United States District Court, S.D. Georgia, Statesboro Division
ORDER AND MAGISTRATE JUDGE'S REPORT AND
BENJAMIN W. CHEESBRO UNITED STATES MAGISTRATE JUDGE.
who is presently incarcerated at Rogers State Prison in
Reidsville, Georgia, brings this action under 42 U.S.C.
§ 1983 as a result of injuries he sustained on April 8,
2018 while being transported from Reidsville Hospital to
Rogers State Prison. Doc. 1. After the requisite frivolity
review under 28 U.S.C. § 1915A, I
RECOMMEND the Court DISMISS
Plaintiff's Complaint in its entirety,
DIRECT the Clerk of Court to enter the
appropriate judgment of dismissal and CLOSE
this case, and DENY Plaintiff in forma
pauperis status on appeal.
alleges that on the morning of April 8, 2018, he was
transported via van from Reidsville Hospital to Rogers State
Prison by two prison officials. Doc. 1 at 2. Upon arriving at
Rogers State Prison's detail back gate at approximately
6:30 a.m., an officer proceeded to remove Plaintiff from the
transport van. Id. The officer opened the side door
of the van and placed a crate on the ground for Plaintiff to
step on when he exited the van. Id. At the time,
Plaintiff's legs were shackled and his hands were
shackled and cuffed to his side. Id. The officer
held Plaintiff's left arm as Plaintiff stepped out of the
van and onto the crate but let go before both of
Plaintiff's legs were on the crate. Id.
Plaintiff proceeded to fall to the ground, injuring his eye,
forehead, cheekbone, and lips. Id. Plaintiff was
immediately taken to medical by the officer. Id.
is bringing this action in forma pauperis. Under 28
U.S.C. § 1915(a)(1), the Court may authorize the filing
of a civil lawsuit without the prepayment of fees if the
plaintiff submits an affidavit that includes a statement of
all of his assets, shows an inability to pay the filing fee,
and also includes a statement of the nature of the action
which shows that he is entitled to redress. Even if the
plaintiff proves indigence, the Court must dismiss the action
if it is frivolous, malicious, or if it fails to state a
claim upon which relief may be granted. 28 U.S.C.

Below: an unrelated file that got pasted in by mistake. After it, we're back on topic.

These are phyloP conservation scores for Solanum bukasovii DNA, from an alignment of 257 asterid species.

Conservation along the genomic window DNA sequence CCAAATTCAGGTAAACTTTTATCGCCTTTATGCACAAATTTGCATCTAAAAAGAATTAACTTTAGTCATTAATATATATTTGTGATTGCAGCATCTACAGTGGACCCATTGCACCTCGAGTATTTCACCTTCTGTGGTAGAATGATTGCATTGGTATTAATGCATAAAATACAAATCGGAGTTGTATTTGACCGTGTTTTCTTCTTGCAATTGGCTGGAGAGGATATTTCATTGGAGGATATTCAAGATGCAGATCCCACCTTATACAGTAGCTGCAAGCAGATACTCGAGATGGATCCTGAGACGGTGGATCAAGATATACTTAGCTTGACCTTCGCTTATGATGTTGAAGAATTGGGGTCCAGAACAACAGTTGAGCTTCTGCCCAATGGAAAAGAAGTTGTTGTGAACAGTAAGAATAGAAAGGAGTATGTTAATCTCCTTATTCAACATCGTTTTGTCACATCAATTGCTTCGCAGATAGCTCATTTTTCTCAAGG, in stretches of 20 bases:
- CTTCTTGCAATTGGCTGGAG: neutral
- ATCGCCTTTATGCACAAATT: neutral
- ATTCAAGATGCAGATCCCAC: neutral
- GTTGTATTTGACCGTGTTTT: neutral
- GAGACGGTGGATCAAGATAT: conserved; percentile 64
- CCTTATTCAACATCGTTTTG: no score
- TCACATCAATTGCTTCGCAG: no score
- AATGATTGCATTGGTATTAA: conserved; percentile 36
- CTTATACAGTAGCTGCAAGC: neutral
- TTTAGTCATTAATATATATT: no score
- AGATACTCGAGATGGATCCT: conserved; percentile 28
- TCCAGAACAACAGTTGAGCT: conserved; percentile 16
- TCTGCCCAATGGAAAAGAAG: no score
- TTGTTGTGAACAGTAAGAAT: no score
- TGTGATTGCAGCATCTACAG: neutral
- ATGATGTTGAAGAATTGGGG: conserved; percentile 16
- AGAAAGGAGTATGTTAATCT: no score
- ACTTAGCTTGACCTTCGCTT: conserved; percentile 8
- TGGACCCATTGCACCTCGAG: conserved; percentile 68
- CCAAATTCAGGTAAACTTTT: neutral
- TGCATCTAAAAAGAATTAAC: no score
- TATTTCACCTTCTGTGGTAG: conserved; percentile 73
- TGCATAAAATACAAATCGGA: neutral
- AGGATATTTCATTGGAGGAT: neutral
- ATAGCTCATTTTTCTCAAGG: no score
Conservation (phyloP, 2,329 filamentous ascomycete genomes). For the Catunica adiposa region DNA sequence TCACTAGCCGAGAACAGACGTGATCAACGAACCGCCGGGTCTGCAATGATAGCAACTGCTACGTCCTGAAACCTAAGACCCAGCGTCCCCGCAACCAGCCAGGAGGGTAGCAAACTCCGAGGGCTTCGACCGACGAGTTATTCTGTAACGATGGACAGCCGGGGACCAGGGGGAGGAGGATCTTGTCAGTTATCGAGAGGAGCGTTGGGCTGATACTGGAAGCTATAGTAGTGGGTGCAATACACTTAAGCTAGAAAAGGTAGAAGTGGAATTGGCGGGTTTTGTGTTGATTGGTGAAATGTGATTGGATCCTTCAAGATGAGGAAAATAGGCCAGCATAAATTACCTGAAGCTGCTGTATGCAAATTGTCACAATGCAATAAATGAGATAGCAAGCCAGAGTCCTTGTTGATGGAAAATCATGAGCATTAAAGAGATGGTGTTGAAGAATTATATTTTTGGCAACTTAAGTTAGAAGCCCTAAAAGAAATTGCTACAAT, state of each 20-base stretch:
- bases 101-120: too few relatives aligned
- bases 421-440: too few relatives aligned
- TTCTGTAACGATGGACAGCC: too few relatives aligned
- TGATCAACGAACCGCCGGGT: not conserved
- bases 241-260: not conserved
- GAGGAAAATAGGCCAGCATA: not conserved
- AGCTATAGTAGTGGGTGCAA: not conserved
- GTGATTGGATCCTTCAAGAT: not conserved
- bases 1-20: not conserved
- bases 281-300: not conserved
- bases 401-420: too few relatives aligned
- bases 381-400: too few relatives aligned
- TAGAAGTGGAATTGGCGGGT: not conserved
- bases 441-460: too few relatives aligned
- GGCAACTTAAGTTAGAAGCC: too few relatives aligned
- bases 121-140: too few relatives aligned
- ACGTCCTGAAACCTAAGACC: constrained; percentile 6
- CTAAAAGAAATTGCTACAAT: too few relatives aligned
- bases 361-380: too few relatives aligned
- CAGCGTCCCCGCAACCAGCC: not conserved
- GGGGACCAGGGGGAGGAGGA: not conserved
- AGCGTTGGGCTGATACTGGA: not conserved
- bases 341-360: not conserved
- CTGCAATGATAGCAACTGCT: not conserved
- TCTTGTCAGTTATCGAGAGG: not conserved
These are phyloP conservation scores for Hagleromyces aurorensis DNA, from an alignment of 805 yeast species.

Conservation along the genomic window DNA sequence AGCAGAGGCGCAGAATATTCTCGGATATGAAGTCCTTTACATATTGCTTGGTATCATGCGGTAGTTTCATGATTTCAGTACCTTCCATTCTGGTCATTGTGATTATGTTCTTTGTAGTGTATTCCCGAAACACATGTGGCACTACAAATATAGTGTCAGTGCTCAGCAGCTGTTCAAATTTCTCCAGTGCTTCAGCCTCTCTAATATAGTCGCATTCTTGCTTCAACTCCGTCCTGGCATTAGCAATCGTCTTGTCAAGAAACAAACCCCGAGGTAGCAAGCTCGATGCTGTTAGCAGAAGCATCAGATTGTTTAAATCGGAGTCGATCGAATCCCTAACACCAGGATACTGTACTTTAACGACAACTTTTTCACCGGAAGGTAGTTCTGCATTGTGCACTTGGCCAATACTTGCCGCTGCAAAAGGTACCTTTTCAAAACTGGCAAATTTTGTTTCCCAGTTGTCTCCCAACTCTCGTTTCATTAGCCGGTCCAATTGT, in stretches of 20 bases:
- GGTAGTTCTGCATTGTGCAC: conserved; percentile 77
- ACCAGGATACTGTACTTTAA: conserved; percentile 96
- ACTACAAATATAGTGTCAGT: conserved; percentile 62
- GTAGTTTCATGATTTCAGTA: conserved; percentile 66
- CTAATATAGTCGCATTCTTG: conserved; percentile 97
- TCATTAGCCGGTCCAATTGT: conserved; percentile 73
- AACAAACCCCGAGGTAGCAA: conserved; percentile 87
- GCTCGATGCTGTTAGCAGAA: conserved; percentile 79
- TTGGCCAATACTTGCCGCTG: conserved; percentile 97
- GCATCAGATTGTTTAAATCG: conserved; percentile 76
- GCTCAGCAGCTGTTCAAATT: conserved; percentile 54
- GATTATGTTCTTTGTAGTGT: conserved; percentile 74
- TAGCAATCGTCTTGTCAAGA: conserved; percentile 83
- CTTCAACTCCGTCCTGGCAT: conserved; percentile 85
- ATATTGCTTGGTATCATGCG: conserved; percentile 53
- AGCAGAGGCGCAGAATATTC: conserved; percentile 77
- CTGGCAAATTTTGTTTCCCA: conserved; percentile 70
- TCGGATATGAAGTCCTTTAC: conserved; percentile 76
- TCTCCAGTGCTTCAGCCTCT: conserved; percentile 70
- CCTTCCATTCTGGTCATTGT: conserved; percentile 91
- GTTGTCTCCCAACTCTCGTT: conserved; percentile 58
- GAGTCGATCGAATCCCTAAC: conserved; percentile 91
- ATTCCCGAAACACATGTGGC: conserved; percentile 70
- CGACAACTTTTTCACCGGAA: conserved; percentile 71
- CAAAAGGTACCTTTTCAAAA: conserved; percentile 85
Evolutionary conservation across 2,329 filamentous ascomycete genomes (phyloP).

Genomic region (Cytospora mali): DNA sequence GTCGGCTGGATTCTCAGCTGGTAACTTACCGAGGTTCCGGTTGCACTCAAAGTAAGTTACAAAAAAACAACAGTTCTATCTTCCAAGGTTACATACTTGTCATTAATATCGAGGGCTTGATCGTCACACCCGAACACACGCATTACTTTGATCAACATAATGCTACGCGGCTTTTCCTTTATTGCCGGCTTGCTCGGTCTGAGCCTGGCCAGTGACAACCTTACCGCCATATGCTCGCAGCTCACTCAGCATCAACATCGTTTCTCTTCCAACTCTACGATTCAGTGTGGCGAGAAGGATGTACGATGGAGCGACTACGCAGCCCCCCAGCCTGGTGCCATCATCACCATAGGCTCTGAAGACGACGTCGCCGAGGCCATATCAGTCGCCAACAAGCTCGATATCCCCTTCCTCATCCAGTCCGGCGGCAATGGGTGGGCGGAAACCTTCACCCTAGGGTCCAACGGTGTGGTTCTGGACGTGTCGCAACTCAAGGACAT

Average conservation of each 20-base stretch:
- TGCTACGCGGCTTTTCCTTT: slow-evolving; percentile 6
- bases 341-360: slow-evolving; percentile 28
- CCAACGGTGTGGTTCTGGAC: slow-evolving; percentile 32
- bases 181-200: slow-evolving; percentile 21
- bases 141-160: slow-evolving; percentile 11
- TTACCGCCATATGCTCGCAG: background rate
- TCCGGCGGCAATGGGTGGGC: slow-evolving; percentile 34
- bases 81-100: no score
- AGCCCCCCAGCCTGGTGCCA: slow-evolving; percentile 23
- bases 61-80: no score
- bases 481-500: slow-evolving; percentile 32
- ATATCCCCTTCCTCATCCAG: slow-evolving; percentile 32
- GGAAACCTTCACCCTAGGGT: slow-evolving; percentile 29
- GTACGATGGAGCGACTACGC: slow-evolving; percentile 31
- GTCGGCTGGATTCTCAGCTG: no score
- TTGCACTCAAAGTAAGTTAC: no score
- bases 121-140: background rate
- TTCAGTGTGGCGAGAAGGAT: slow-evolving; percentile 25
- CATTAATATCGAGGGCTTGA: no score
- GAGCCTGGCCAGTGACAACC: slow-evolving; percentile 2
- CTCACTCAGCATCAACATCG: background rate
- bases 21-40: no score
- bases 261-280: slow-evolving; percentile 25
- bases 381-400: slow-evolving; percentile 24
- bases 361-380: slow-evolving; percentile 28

§§ 1915(e)(2)(B)(i)-(ii). Additionally, under 28
U.S.C. § 1915A, the Court must review a complaint in
which a prisoner seeks redress from a governmental entity.
Upon such screening, the Court must dismiss a complaint, or
any portion thereof, that is frivolous, malicious, fails to
state a claim upon which relief may be granted, or which
seeks monetary relief from a defendant who is immune from
such relief. 28 U.S.C. § 1915A(b).
Court looks to the instructions for pleadings contained in
the Federal Rules of Civil Procedure when reviewing a
complaint on an application to proceed in forma
pauperis. See Fed.R.Civ.P. 8 (“A pleading
that states a claim for relief must contain [among other
things] . . . a short and plain statement of the claim
showing that the pleader is entitled to relief.”);
Fed.R.Civ.P. 10 (requiring that claims be set forth in
numbered paragraphs, each limited to a single set of
circumstances). Further, a claim is frivolous under §
1915(e)(2)(B)(i) “if it is ‘without arguable
merit either in law or fact.'” Napier v.
Preslicka, 314 F.3d 528, 531 (11th Cir. 2002) (quoting
Bilal v. Driver, 251 F.3d 1346, 1349 (11th Cir.
a complaint fails to state a claim under §
1915(e)(2)(B)(ii) is governed by the same standard applicable
to motions to dismiss under Federal Rule of Civil Procedure
12(b)(6). Thompson v. Rundle, 393 Fed.Appx. 675, 678
(11th Cir. 2010). Under that standard, this Court must
determine whether the complaint contains “sufficient